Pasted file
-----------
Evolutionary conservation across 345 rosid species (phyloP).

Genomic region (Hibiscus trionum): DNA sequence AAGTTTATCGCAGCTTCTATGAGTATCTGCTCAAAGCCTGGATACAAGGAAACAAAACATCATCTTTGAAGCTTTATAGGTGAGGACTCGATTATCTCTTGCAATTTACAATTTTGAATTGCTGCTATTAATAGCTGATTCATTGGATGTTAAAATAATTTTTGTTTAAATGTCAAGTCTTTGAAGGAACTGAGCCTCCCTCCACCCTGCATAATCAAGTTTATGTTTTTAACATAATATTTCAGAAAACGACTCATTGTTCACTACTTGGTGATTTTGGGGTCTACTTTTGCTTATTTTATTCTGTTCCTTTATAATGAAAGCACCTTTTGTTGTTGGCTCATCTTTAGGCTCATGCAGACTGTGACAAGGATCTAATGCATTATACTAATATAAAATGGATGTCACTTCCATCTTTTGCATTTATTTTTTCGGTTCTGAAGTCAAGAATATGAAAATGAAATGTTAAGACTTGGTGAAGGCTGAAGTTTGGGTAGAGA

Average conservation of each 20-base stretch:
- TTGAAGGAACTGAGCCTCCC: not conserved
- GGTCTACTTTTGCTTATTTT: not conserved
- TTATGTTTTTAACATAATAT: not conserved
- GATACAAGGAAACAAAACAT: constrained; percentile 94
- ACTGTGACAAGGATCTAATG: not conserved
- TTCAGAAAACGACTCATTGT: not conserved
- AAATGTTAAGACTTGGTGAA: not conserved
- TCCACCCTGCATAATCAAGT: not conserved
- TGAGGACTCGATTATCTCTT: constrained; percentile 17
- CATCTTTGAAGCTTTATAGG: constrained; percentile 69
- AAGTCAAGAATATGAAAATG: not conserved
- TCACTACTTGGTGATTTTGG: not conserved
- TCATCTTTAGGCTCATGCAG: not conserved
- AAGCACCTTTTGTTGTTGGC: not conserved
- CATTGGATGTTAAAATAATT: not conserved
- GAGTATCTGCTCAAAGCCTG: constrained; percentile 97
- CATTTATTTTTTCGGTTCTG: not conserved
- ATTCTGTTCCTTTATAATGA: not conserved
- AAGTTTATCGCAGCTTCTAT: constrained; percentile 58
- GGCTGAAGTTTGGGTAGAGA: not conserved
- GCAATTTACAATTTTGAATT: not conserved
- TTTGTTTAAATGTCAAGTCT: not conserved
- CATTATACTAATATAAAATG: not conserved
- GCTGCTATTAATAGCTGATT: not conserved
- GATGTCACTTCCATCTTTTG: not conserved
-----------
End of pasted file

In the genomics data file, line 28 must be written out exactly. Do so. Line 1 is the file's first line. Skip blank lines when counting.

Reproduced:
- GATGTCACTTCCATCTTTTG: not conserved